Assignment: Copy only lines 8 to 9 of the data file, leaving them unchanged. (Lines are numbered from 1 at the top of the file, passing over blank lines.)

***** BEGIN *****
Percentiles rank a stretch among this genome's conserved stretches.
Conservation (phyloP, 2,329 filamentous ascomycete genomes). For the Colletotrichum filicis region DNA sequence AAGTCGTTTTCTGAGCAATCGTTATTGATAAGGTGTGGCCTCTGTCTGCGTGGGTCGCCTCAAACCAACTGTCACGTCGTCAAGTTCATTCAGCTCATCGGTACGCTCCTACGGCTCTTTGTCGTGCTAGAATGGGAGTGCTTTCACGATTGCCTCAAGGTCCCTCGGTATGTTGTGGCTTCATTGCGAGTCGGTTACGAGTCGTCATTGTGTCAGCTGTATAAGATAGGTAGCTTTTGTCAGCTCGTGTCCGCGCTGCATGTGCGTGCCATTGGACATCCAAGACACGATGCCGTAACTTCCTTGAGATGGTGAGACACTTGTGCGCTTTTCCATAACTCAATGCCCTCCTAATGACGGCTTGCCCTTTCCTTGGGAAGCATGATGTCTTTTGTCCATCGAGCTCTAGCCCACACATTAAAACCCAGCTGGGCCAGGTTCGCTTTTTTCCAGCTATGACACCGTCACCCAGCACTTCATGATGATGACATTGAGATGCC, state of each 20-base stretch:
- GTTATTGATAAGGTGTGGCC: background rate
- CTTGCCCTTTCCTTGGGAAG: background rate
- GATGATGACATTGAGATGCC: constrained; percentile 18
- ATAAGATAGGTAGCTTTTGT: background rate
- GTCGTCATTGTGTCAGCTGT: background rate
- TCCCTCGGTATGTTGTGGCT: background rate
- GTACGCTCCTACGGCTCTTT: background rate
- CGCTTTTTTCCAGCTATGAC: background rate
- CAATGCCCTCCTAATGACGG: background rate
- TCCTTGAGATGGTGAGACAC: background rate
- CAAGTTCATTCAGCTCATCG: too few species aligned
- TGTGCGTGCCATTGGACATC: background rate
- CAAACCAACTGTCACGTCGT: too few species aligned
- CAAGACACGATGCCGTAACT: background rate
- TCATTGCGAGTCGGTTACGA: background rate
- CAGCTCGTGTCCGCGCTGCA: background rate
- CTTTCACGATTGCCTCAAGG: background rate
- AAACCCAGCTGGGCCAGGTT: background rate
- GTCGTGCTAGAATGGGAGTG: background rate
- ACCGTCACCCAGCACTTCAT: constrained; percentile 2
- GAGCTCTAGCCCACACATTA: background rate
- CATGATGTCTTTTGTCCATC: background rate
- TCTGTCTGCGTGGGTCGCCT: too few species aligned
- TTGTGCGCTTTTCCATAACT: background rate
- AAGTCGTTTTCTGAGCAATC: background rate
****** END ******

- TCCCTCGGTATGTTGTGGCT: background rate
- GTACGCTCCTACGGCTCTTT: background rate